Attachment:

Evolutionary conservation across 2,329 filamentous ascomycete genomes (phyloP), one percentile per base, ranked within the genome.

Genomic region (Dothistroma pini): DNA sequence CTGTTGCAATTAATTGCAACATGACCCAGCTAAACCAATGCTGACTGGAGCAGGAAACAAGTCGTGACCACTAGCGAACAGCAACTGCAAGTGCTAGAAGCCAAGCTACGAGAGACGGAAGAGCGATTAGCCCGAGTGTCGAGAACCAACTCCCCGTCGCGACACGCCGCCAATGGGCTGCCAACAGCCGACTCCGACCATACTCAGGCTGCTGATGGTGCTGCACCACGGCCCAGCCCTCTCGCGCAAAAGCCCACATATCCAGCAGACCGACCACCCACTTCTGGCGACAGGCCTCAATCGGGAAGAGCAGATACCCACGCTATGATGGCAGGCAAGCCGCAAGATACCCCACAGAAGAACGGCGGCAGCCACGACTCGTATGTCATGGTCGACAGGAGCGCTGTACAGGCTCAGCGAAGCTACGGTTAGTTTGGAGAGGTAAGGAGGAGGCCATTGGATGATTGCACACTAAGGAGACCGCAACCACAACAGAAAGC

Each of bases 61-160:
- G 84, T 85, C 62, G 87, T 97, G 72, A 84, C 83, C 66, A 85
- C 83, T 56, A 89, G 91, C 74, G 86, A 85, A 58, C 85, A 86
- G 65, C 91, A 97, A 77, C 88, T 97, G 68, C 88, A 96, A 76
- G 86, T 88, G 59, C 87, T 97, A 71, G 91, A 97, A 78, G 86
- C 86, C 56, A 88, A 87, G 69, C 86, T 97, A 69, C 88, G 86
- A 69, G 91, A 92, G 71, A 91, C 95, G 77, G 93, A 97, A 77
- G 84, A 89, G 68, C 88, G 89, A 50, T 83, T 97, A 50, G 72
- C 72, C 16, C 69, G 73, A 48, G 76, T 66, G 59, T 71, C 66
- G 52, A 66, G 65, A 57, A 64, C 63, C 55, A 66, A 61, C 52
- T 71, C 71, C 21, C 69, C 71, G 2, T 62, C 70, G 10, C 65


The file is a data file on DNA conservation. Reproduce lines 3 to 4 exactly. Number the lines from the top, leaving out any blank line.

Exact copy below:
Each of bases 61-160:
- G 84, T 85, C 62, G 87, T 97, G 72, A 84, C 83, C 66, A 85